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Catchermageddon

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In a world where your only defense is the chest protector, how would you make the best possible baseball team out of only big-league catchers?

Matt Kartozian-USA TODAY Sports

I was listening to the Wednesday edition of Effectively Wild, and Ben Lindbergh and Sam Miller were in the midst of their weekly listener email show when -- gasp* -- someone brought up an absolutely fascinating question: if you could make a baseball team only out of 2014 MLB catchers, which catchers would you put at each position?

* - I gasp here sarcastically, because there's a great -- and often bizarre -- hypothetical question on almost every email show.

It's a fun question. If there's one thing I love, it's trying to put together a hypothetical team using arbitrary constructs. So first, we'll set a couple of ground rules for this exercise.

Ground Rule #1: To be eligible, a catcher must have spent 50% of their time in 2014 behind the dish.

Ground Rule #2: We need 10 players: pitcher, all eight other spots on the diamond, and a DH.

Ground Rule #3: We should write up with a compelling narrative reason why we'd need a team full of catchers in the first place.

Seems fair!

It had been three gray weeks since the first ships appeared above the Bronx. We sent messages in every shade of language, peace offerings of gold and flowers and food. They responded to nothing, until a desperate Bill de Blasio sent a team of negotiators directly to the starship's main window. Among them: sweet prince of baseball Derek Jeter. Two days later, the conclave of negotiators returned confused, with nothing but blurry memories of their encounter, but safe. All except Jeter, who was never seen or heard from again. No gift basket, no nothing.

In hindsight, it should have been obvious from the stylized glove shape of their interplanetary vessels, or from the way the eventual communiques looked like 1950's box scores. Mike Trout revealed himself as one of them just a short while later, and he helped round up the rest of the Los Angeles Angels of Anaheim, load them onto the cruiser perched above Orange County, and disappear into the void beyond. The only things they left behind were a vapor trail and a confused pair: Chris Iannetta and Drew Butera. They held in their battered, calloused hands a lineup card, torn from the side of the dugout.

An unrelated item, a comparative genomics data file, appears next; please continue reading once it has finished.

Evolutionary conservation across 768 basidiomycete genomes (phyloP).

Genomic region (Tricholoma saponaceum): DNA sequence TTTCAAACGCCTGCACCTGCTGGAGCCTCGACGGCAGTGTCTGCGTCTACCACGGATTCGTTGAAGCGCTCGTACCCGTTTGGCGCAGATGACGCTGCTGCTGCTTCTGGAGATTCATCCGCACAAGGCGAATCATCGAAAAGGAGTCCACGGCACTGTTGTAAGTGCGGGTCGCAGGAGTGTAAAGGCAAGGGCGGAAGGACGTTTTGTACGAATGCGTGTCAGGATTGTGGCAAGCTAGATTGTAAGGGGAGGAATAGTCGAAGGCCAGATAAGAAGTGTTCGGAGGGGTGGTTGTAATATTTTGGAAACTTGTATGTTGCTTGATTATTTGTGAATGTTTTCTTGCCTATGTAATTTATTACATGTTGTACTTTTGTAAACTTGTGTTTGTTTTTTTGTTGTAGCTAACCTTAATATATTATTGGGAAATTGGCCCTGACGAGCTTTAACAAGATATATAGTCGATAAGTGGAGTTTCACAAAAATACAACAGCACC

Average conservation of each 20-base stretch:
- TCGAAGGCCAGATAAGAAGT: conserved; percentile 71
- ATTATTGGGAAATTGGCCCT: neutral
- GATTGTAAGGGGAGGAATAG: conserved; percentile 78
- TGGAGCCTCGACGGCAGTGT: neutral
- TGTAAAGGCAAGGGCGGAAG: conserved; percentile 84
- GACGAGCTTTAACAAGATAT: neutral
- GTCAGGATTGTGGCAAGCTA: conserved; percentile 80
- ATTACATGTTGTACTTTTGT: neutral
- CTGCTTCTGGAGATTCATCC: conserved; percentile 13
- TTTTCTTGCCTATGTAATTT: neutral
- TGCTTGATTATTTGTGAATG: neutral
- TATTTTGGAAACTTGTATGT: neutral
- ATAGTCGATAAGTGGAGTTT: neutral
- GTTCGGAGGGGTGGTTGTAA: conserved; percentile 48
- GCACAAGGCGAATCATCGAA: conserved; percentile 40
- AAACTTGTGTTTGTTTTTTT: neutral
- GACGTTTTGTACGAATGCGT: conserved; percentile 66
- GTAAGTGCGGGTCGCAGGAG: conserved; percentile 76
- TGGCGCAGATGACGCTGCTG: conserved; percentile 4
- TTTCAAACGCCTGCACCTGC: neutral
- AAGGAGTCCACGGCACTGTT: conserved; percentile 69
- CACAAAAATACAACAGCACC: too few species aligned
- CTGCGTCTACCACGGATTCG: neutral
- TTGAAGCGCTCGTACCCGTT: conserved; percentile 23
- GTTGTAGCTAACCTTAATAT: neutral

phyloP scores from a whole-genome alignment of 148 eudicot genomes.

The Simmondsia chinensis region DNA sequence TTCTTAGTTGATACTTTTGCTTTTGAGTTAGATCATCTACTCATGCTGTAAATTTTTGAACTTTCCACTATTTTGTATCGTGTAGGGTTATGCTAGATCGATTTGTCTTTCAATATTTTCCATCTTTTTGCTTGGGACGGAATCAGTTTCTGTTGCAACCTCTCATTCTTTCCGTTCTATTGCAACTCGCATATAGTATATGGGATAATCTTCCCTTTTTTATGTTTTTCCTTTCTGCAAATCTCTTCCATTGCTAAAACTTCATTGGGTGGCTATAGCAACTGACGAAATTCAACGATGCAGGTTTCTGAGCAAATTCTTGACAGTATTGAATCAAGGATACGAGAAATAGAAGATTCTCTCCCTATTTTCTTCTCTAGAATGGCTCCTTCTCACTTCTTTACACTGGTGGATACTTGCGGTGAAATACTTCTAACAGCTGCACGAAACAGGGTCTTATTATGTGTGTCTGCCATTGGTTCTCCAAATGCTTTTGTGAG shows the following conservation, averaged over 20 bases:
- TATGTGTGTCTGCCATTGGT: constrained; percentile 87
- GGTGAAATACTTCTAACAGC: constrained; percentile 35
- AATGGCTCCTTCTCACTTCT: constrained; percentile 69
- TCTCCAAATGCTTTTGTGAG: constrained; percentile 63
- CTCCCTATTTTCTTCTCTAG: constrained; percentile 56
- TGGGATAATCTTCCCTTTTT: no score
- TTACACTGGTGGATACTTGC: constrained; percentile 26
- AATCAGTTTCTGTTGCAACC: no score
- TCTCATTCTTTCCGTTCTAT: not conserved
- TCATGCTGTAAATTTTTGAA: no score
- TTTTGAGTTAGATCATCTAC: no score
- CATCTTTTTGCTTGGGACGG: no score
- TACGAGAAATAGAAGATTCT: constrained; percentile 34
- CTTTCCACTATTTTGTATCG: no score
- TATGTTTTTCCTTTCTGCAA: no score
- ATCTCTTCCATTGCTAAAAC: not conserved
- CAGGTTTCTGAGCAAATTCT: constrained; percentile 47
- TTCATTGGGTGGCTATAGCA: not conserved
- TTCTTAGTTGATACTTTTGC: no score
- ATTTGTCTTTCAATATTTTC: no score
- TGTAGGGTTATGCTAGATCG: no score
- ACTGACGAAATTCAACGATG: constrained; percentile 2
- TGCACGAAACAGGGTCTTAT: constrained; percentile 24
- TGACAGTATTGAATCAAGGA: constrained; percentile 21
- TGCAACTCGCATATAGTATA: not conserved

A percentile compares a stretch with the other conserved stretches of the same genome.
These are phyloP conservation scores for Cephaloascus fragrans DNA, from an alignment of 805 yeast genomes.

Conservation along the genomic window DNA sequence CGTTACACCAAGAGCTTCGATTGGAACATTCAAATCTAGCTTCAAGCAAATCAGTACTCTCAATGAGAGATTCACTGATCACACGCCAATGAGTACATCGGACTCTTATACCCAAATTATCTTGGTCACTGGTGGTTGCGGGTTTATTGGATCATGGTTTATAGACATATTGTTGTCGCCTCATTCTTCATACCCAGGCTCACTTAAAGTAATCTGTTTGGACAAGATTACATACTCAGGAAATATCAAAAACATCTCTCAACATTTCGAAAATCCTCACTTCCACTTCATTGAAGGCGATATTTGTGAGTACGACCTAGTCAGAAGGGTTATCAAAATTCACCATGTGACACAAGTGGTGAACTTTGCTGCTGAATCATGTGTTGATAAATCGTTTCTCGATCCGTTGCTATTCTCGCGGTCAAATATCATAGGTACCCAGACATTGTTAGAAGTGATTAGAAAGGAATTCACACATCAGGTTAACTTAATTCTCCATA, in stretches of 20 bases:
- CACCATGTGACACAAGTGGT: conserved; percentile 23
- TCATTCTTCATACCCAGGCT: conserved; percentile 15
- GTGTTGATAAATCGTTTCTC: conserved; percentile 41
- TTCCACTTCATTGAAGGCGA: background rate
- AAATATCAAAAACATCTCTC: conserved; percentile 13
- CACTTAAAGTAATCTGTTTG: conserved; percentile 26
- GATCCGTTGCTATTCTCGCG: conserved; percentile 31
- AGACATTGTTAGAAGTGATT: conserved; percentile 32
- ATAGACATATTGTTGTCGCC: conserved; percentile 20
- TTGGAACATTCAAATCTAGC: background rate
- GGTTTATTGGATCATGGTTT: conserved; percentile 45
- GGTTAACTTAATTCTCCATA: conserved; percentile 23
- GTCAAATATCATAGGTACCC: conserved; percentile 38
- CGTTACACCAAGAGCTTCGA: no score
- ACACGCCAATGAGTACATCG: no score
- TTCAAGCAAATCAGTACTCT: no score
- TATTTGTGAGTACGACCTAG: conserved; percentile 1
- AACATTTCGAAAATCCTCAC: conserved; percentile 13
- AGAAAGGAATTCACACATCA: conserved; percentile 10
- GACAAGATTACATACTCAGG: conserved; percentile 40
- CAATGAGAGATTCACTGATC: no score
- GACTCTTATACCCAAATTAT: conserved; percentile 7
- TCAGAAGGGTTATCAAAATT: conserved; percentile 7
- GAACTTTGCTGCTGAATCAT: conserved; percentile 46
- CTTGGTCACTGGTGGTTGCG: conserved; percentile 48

In alien, scratchy handwriting "Your time is now. Rejoice."

We thought they had come to take baseball from us, to keep us from growing too powerful in terms of slugging percentage and strikeout rate. To prove that sabermetrics really had gone too far. Rob Manfred spat venom at the visitors' cowardice, and vowed that baseball would continue. That we would rebuild. That the few players left behind would prove that you may be able to take our starters, our rangy middle infielders, our closers and our third basemen -- but that no one could take our will to play ball.

MLB would soldier on as a catchers-only league.

We didn't realize until several years later that what we called "fighting back" was really what the Mirabellians wanted all along. Somewhere, out among the oceans of stars, they smiled, turned up the volume on the devices they used to watch our terrestrial sport, and offered the contented sighs of those who reveled in naught but their own power.

...

Anywho, the ground rules are established! Let's take a quick look at our catcher pool! Thanks to the Baseball-Reference Play Index, I was able to identify 98 possible catchers to fill our 10 positions in question. The best bet? Probably to fill the toughest positions first, and fill in the rest later. But there's a lot to try and explore here!

To start, how much can we possibly value defense on a team full of catchers? Would it be a better idea to almost punt defense entirely and focus on acquiring players who can really hit? What sort of skills would help one of our erstwhile catchers translate to another place on the diamond?

Let's get started.

Pitcher: Drew Butera

This one was posited by Ben and Sam on EW as the only real option, and of course, they're right. While there are several guys behind the dish with rocket arms and a background on the bump -- even several that pitched in 2014. Martin Maldonado has a career FIP of 3.13. Chris Gimenez has a career FIP of 1.13! But Drew Butera is the Warren Spahn of current catchers pitching. He's thrown THREE innings in his career, compared to Maldonado, Gimenez, or John Baker -- all of whom have only thrown one inning a piece.